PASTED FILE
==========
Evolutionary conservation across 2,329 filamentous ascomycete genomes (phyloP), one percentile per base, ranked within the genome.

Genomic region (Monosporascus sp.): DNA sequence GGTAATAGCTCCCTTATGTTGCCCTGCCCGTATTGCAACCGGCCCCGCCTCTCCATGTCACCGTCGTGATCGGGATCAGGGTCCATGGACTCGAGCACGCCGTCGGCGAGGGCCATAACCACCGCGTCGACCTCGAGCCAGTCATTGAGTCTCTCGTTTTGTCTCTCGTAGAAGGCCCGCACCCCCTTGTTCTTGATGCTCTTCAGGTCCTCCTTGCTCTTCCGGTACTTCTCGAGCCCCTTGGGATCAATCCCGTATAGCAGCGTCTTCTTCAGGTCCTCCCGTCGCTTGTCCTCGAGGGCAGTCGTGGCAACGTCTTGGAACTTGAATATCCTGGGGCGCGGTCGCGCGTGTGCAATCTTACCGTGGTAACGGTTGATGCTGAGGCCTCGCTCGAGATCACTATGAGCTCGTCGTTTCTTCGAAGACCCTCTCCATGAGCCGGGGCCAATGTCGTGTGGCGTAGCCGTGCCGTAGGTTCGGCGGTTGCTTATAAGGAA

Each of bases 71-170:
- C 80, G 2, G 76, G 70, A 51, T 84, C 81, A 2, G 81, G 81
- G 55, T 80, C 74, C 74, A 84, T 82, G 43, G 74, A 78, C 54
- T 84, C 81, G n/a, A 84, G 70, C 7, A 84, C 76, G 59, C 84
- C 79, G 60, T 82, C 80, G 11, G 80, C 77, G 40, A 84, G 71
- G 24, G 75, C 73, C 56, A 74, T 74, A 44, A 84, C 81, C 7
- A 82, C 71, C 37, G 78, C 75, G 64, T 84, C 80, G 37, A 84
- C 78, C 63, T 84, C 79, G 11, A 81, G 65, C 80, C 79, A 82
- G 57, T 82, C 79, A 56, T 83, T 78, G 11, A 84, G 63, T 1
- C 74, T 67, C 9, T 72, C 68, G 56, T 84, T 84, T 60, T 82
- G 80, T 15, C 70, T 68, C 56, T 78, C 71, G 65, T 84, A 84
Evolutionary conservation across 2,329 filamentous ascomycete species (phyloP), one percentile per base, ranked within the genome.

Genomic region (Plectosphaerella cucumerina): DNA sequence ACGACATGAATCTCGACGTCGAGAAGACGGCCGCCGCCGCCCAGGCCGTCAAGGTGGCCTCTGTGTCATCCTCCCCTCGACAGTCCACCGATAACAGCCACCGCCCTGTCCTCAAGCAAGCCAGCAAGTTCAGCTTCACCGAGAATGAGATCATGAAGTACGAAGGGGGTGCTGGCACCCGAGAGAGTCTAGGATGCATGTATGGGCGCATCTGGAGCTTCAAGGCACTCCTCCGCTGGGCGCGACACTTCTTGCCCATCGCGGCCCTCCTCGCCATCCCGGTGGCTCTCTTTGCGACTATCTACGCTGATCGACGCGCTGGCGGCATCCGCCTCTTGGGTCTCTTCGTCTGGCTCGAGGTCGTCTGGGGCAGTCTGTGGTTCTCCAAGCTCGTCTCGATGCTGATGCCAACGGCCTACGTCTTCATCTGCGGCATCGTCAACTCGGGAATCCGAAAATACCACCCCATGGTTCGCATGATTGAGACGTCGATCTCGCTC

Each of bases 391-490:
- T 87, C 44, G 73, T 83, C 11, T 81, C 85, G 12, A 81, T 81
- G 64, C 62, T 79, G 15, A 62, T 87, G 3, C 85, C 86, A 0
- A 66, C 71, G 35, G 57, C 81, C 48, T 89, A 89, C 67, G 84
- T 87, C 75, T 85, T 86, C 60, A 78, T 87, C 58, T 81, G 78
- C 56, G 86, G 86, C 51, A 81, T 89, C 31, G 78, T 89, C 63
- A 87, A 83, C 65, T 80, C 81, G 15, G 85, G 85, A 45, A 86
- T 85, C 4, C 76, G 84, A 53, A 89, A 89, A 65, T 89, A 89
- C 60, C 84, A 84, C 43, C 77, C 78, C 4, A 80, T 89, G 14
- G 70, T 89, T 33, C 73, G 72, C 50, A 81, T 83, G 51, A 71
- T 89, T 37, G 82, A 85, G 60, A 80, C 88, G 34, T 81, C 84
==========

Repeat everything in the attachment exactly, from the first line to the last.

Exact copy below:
Evolutionary conservation across 2,329 filamentous ascomycete genomes (phyloP), one percentile per base, ranked within the genome.

Genomic region (Monosporascus sp.): DNA sequence GGTAATAGCTCCCTTATGTTGCCCTGCCCGTATTGCAACCGGCCCCGCCTCTCCATGTCACCGTCGTGATCGGGATCAGGGTCCATGGACTCGAGCACGCCGTCGGCGAGGGCCATAACCACCGCGTCGACCTCGAGCCAGTCATTGAGTCTCTCGTTTTGTCTCTCGTAGAAGGCCCGCACCCCCTTGTTCTTGATGCTCTTCAGGTCCTCCTTGCTCTTCCGGTACTTCTCGAGCCCCTTGGGATCAATCCCGTATAGCAGCGTCTTCTTCAGGTCCTCCCGTCGCTTGTCCTCGAGGGCAGTCGTGGCAACGTCTTGGAACTTGAATATCCTGGGGCGCGGTCGCGCGTGTGCAATCTTACCGTGGTAACGGTTGATGCTGAGGCCTCGCTCGAGATCACTATGAGCTCGTCGTTTCTTCGAAGACCCTCTCCATGAGCCGGGGCCAATGTCGTGTGGCGTAGCCGTGCCGTAGGTTCGGCGGTTGCTTATAAGGAA

Each of bases 71-170:
- C 80, G 2, G 76, G 70, A 51, T 84, C 81, A 2, G 81, G 81
- G 55, T 80, C 74, C 74, A 84, T 82, G 43, G 74, A 78, C 54
- T 84, C 81, G n/a, A 84, G 70, C 7, A 84, C 76, G 59, C 84
- C 79, G 60, T 82, C 80, G 11, G 80, C 77, G 40, A 84, G 71
- G 24, G 75, C 73, C 56, A 74, T 74, A 44, A 84, C 81, C 7
- A 82, C 71, C 37, G 78, C 75, G 64, T 84, C 80, G 37, A 84
- C 78, C 63, T 84, C 79, G 11, A 81, G 65, C 80, C 79, A 82
- G 57, T 82, C 79, A 56, T 83, T 78, G 11, A 84, G 63, T 1
- C 74, T 67, C 9, T 72, C 68, G 56, T 84, T 84, T 60, T 82
- G 80, T 15, C 70, T 68, C 56, T 78, C 71, G 65, T 84, A 84
Evolutionary conservation across 2,329 filamentous ascomycete species (phyloP), one percentile per base, ranked within the genome.

Genomic region (Plectosphaerella cucumerina): DNA sequence ACGACATGAATCTCGACGTCGAGAAGACGGCCGCCGCCGCCCAGGCCGTCAAGGTGGCCTCTGTGTCATCCTCCCCTCGACAGTCCACCGATAACAGCCACCGCCCTGTCCTCAAGCAAGCCAGCAAGTTCAGCTTCACCGAGAATGAGATCATGAAGTACGAAGGGGGTGCTGGCACCCGAGAGAGTCTAGGATGCATGTATGGGCGCATCTGGAGCTTCAAGGCACTCCTCCGCTGGGCGCGACACTTCTTGCCCATCGCGGCCCTCCTCGCCATCCCGGTGGCTCTCTTTGCGACTATCTACGCTGATCGACGCGCTGGCGGCATCCGCCTCTTGGGTCTCTTCGTCTGGCTCGAGGTCGTCTGGGGCAGTCTGTGGTTCTCCAAGCTCGTCTCGATGCTGATGCCAACGGCCTACGTCTTCATCTGCGGCATCGTCAACTCGGGAATCCGAAAATACCACCCCATGGTTCGCATGATTGAGACGTCGATCTCGCTC

Each of bases 391-490:
- T 87, C 44, G 73, T 83, C 11, T 81, C 85, G 12, A 81, T 81
- G 64, C 62, T 79, G 15, A 62, T 87, G 3, C 85, C 86, A 0
- A 66, C 71, G 35, G 57, C 81, C 48, T 89, A 89, C 67, G 84
- T 87, C 75, T 85, T 86, C 60, A 78, T 87, C 58, T 81, G 78
- C 56, G 86, G 86, C 51, A 81, T 89, C 31, G 78, T 89, C 63
- A 87, A 83, C 65, T 80, C 81, G 15, G 85, G 85, A 45, A 86
- T 85, C 4, C 76, G 84, A 53, A 89, A 89, A 65, T 89, A 89
- C 60, C 84, A 84, C 43, C 77, C 78, C 4, A 80, T 89, G 14
- G 70, T 89, T 33, C 73, G 72, C 50, A 81, T 83, G 51, A 71
- T 89, T 37, G 82, A 85, G 60, A 80, C 88, G 34, T 81, C 84